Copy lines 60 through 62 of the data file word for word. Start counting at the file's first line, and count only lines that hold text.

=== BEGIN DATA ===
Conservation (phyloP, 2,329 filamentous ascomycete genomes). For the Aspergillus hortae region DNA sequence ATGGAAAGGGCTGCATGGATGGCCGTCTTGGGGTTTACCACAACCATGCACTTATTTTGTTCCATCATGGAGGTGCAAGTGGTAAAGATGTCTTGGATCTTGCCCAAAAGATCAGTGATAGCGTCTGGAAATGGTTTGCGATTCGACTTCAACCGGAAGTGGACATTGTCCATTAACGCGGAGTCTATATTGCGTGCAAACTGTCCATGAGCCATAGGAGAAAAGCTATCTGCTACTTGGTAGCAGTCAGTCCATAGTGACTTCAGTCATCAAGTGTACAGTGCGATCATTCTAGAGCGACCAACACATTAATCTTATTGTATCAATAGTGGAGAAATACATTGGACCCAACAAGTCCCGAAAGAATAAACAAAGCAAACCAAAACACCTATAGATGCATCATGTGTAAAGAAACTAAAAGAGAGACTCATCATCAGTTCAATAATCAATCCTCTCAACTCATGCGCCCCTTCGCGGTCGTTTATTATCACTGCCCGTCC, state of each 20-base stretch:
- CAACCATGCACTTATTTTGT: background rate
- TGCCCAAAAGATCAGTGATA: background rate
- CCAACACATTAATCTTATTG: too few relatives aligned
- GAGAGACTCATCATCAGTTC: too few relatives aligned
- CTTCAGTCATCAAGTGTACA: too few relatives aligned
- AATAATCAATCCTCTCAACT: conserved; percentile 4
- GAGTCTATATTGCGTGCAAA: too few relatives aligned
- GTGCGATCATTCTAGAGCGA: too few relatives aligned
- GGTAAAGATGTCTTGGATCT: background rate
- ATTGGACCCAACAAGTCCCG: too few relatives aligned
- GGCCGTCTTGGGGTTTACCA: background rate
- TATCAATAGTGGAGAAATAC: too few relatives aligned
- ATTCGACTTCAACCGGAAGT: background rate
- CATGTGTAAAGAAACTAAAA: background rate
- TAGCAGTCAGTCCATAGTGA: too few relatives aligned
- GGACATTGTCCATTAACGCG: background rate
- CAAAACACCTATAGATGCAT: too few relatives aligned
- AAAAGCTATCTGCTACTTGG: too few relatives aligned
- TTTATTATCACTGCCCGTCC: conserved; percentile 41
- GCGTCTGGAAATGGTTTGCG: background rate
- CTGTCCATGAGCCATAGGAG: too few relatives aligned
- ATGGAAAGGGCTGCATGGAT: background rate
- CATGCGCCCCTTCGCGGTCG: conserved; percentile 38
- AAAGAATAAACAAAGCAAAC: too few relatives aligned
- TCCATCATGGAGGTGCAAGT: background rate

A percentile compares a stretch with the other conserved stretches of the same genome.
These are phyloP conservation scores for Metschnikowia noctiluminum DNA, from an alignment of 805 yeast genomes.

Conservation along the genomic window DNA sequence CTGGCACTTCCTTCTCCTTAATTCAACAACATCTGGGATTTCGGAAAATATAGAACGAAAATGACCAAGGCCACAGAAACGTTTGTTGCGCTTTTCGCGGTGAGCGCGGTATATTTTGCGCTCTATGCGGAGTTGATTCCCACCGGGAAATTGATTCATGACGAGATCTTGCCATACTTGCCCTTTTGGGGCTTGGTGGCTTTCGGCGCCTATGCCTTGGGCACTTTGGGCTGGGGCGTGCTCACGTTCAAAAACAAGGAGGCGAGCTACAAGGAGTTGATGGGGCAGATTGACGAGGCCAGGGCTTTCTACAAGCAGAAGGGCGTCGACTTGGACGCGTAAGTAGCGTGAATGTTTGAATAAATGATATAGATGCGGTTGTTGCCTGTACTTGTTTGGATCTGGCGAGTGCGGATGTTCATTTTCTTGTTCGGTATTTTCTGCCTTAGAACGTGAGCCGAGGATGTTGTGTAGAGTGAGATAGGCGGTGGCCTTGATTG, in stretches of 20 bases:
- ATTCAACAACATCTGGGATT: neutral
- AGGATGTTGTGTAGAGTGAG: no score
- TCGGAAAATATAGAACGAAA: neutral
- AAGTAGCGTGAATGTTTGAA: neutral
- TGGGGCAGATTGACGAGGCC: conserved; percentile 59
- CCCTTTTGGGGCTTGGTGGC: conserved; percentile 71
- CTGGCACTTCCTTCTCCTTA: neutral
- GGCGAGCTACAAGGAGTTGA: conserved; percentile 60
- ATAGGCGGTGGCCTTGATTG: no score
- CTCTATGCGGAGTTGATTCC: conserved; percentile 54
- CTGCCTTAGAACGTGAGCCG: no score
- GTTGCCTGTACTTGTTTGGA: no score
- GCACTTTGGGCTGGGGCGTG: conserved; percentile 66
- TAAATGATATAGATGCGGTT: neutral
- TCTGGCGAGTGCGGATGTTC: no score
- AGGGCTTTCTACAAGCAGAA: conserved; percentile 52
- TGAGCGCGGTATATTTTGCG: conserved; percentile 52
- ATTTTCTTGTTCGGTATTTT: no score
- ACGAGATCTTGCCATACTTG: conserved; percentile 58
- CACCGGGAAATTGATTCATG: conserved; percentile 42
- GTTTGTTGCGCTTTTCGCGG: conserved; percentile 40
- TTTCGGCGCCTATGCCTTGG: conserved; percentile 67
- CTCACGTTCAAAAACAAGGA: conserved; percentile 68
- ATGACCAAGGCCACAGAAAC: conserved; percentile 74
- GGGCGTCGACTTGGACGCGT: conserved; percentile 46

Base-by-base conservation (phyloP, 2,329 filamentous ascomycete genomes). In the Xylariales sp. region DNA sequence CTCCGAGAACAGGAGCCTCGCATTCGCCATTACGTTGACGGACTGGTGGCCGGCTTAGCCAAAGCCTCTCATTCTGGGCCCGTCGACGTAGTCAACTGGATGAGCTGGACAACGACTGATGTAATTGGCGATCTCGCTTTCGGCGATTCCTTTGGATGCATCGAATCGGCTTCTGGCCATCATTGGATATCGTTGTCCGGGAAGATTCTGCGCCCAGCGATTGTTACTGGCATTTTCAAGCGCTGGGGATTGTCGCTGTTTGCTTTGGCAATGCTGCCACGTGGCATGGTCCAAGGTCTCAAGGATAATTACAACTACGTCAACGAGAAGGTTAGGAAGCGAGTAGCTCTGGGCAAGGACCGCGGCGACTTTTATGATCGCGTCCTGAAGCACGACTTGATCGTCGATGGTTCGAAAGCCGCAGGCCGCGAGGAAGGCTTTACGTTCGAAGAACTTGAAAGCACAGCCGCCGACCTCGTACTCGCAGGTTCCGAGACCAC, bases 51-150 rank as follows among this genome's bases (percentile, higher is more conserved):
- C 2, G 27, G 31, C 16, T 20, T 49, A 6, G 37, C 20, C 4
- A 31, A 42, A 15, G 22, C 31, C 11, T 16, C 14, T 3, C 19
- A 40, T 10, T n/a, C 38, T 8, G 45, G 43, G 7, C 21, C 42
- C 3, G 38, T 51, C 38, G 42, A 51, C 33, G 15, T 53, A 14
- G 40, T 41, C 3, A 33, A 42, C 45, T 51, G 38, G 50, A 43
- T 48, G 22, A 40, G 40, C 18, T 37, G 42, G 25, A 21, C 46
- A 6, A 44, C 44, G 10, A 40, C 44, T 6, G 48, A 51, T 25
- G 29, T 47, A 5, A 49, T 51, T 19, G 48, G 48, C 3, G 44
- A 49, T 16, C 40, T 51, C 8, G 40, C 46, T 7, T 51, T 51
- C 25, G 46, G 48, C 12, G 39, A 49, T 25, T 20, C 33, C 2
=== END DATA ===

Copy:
- G 40, T 41, C 3, A 33, A 42, C 45, T 51, G 38, G 50, A 43
- T 48, G 22, A 40, G 40, C 18, T 37, G 42, G 25, A 21, C 46
- A 6, A 44, C 44, G 10, A 40, C 44, T 6, G 48, A 51, T 25